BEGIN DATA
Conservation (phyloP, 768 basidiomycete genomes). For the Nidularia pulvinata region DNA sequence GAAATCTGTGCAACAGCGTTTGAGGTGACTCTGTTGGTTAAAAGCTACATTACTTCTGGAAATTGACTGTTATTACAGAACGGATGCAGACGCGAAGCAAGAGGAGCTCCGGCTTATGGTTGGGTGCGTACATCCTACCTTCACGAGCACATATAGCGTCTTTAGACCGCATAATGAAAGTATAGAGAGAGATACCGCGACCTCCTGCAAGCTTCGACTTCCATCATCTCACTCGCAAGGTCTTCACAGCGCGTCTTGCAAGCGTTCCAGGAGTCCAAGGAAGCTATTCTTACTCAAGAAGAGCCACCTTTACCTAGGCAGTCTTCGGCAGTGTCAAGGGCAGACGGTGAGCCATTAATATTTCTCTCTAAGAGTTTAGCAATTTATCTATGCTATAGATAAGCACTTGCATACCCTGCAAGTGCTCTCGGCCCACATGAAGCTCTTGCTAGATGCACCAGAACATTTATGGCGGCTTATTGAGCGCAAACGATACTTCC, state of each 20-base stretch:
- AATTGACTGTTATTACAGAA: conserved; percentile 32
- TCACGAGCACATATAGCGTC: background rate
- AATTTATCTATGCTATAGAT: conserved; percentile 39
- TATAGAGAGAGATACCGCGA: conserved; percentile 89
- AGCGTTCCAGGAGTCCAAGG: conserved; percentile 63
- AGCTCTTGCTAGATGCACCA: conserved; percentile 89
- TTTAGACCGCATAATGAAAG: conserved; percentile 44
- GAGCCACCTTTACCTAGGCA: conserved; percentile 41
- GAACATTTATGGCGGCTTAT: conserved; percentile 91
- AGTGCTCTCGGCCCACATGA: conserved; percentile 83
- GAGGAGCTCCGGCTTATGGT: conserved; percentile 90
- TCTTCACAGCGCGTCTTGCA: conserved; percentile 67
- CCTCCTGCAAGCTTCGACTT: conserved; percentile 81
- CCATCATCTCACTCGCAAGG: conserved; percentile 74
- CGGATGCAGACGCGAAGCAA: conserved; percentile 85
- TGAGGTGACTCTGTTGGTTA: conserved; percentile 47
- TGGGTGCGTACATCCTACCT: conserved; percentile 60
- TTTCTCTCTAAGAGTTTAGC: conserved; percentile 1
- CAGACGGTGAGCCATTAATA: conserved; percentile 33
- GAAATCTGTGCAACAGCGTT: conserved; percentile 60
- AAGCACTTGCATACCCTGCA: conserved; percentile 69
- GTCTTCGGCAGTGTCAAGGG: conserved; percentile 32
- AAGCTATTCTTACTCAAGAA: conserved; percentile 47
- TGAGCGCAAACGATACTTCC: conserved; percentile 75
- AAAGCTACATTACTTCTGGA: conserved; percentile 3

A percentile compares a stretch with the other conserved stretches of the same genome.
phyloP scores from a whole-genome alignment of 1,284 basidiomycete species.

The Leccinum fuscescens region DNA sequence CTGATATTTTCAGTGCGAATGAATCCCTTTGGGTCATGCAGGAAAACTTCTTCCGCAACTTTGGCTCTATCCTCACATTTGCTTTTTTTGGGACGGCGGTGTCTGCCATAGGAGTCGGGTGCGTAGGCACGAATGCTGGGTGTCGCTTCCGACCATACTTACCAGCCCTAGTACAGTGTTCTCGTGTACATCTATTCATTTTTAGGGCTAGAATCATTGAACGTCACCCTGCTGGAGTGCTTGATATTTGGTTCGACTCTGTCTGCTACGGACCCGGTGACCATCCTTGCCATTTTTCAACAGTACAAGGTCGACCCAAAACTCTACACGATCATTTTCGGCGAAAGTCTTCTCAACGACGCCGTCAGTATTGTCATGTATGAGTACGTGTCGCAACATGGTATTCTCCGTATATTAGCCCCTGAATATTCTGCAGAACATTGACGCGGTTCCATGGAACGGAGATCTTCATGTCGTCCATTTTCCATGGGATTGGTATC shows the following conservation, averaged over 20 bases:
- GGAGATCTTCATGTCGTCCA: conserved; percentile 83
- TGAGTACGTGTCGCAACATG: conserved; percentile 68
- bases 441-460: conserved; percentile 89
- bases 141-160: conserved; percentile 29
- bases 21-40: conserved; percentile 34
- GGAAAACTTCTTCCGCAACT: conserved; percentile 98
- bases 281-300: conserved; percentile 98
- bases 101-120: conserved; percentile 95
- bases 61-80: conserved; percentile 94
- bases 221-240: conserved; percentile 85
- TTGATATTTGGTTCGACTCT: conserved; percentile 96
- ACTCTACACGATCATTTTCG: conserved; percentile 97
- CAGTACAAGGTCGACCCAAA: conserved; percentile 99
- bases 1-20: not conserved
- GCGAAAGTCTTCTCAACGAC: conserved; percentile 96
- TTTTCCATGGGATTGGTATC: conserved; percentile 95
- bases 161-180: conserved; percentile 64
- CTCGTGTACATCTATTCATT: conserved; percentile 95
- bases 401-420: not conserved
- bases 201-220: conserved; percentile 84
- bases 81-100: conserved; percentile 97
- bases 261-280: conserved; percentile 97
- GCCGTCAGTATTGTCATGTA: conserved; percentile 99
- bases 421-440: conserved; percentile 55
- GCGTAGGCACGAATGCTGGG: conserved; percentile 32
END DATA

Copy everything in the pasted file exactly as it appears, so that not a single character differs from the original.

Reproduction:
Conservation (phyloP, 768 basidiomycete genomes). For the Nidularia pulvinata region DNA sequence GAAATCTGTGCAACAGCGTTTGAGGTGACTCTGTTGGTTAAAAGCTACATTACTTCTGGAAATTGACTGTTATTACAGAACGGATGCAGACGCGAAGCAAGAGGAGCTCCGGCTTATGGTTGGGTGCGTACATCCTACCTTCACGAGCACATATAGCGTCTTTAGACCGCATAATGAAAGTATAGAGAGAGATACCGCGACCTCCTGCAAGCTTCGACTTCCATCATCTCACTCGCAAGGTCTTCACAGCGCGTCTTGCAAGCGTTCCAGGAGTCCAAGGAAGCTATTCTTACTCAAGAAGAGCCACCTTTACCTAGGCAGTCTTCGGCAGTGTCAAGGGCAGACGGTGAGCCATTAATATTTCTCTCTAAGAGTTTAGCAATTTATCTATGCTATAGATAAGCACTTGCATACCCTGCAAGTGCTCTCGGCCCACATGAAGCTCTTGCTAGATGCACCAGAACATTTATGGCGGCTTATTGAGCGCAAACGATACTTCC, state of each 20-base stretch:
- AATTGACTGTTATTACAGAA: conserved; percentile 32
- TCACGAGCACATATAGCGTC: background rate
- AATTTATCTATGCTATAGAT: conserved; percentile 39
- TATAGAGAGAGATACCGCGA: conserved; percentile 89
- AGCGTTCCAGGAGTCCAAGG: conserved; percentile 63
- AGCTCTTGCTAGATGCACCA: conserved; percentile 89
- TTTAGACCGCATAATGAAAG: conserved; percentile 44
- GAGCCACCTTTACCTAGGCA: conserved; percentile 41
- GAACATTTATGGCGGCTTAT: conserved; percentile 91
- AGTGCTCTCGGCCCACATGA: conserved; percentile 83
- GAGGAGCTCCGGCTTATGGT: conserved; percentile 90
- TCTTCACAGCGCGTCTTGCA: conserved; percentile 67
- CCTCCTGCAAGCTTCGACTT: conserved; percentile 81
- CCATCATCTCACTCGCAAGG: conserved; percentile 74
- CGGATGCAGACGCGAAGCAA: conserved; percentile 85
- TGAGGTGACTCTGTTGGTTA: conserved; percentile 47
- TGGGTGCGTACATCCTACCT: conserved; percentile 60
- TTTCTCTCTAAGAGTTTAGC: conserved; percentile 1
- CAGACGGTGAGCCATTAATA: conserved; percentile 33
- GAAATCTGTGCAACAGCGTT: conserved; percentile 60
- AAGCACTTGCATACCCTGCA: conserved; percentile 69
- GTCTTCGGCAGTGTCAAGGG: conserved; percentile 32
- AAGCTATTCTTACTCAAGAA: conserved; percentile 47
- TGAGCGCAAACGATACTTCC: conserved; percentile 75
- AAAGCTACATTACTTCTGGA: conserved; percentile 3

A percentile compares a stretch with the other conserved stretches of the same genome.
phyloP scores from a whole-genome alignment of 1,284 basidiomycete species.

The Leccinum fuscescens region DNA sequence CTGATATTTTCAGTGCGAATGAATCCCTTTGGGTCATGCAGGAAAACTTCTTCCGCAACTTTGGCTCTATCCTCACATTTGCTTTTTTTGGGACGGCGGTGTCTGCCATAGGAGTCGGGTGCGTAGGCACGAATGCTGGGTGTCGCTTCCGACCATACTTACCAGCCCTAGTACAGTGTTCTCGTGTACATCTATTCATTTTTAGGGCTAGAATCATTGAACGTCACCCTGCTGGAGTGCTTGATATTTGGTTCGACTCTGTCTGCTACGGACCCGGTGACCATCCTTGCCATTTTTCAACAGTACAAGGTCGACCCAAAACTCTACACGATCATTTTCGGCGAAAGTCTTCTCAACGACGCCGTCAGTATTGTCATGTATGAGTACGTGTCGCAACATGGTATTCTCCGTATATTAGCCCCTGAATATTCTGCAGAACATTGACGCGGTTCCATGGAACGGAGATCTTCATGTCGTCCATTTTCCATGGGATTGGTATC shows the following conservation, averaged over 20 bases:
- GGAGATCTTCATGTCGTCCA: conserved; percentile 83
- TGAGTACGTGTCGCAACATG: conserved; percentile 68
- bases 441-460: conserved; percentile 89
- bases 141-160: conserved; percentile 29
- bases 21-40: conserved; percentile 34
- GGAAAACTTCTTCCGCAACT: conserved; percentile 98
- bases 281-300: conserved; percentile 98
- bases 101-120: conserved; percentile 95
- bases 61-80: conserved; percentile 94
- bases 221-240: conserved; percentile 85
- TTGATATTTGGTTCGACTCT: conserved; percentile 96
- ACTCTACACGATCATTTTCG: conserved; percentile 97
- CAGTACAAGGTCGACCCAAA: conserved; percentile 99
- bases 1-20: not conserved
- GCGAAAGTCTTCTCAACGAC: conserved; percentile 96
- TTTTCCATGGGATTGGTATC: conserved; percentile 95
- bases 161-180: conserved; percentile 64
- CTCGTGTACATCTATTCATT: conserved; percentile 95
- bases 401-420: not conserved
- bases 201-220: conserved; percentile 84
- bases 81-100: conserved; percentile 97
- bases 261-280: conserved; percentile 97
- GCCGTCAGTATTGTCATGTA: conserved; percentile 99
- bases 421-440: conserved; percentile 55
- GCGTAGGCACGAATGCTGGG: conserved; percentile 32